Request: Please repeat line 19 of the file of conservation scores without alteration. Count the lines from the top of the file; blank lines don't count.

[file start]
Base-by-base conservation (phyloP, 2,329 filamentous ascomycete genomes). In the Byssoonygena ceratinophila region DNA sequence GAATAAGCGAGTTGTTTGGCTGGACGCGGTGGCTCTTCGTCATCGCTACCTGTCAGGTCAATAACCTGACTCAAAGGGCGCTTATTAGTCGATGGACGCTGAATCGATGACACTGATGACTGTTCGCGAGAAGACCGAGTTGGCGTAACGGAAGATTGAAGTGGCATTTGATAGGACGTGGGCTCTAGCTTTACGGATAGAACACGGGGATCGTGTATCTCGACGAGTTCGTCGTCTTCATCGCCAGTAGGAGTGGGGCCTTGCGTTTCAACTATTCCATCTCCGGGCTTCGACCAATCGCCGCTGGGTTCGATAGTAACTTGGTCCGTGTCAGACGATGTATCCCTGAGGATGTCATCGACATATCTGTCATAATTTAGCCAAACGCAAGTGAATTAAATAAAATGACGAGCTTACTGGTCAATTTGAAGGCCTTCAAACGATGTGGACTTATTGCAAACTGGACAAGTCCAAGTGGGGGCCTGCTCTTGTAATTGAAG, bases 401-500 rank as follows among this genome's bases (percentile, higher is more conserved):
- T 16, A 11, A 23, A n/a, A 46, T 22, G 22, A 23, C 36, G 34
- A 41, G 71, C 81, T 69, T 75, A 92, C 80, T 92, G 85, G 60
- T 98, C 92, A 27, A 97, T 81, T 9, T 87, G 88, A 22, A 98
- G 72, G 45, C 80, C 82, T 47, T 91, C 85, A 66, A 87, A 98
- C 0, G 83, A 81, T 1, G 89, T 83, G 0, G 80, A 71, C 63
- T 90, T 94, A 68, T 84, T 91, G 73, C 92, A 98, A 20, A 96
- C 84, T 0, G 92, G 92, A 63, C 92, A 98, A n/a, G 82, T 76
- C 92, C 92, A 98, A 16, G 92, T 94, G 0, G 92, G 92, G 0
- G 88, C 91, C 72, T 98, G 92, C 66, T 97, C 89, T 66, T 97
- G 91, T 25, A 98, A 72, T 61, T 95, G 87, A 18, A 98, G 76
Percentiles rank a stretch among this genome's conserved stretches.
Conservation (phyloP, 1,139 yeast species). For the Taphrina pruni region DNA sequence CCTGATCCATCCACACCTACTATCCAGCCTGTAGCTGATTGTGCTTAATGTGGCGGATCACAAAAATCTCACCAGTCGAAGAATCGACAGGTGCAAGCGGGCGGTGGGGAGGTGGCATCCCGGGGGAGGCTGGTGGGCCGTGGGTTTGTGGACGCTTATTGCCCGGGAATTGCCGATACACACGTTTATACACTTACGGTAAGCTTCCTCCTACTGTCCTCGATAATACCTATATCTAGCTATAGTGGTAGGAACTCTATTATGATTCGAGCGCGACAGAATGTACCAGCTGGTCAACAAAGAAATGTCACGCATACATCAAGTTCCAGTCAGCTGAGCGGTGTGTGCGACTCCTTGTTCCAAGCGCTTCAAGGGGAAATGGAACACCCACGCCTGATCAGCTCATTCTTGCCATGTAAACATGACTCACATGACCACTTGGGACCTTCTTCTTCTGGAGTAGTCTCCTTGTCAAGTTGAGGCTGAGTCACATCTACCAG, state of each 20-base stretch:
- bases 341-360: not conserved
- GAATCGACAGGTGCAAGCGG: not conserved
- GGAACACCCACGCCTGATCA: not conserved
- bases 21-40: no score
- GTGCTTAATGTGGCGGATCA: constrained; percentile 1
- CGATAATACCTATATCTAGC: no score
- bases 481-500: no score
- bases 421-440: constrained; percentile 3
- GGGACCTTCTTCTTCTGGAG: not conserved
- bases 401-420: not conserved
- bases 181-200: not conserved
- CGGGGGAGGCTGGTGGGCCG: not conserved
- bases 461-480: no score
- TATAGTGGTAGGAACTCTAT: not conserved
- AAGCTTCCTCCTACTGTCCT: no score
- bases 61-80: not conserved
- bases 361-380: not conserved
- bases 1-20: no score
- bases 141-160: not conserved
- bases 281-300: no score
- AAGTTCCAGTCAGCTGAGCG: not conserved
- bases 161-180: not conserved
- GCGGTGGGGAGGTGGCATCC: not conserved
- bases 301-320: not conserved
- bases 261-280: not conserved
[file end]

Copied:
- CGATAATACCTATATCTAGC: no score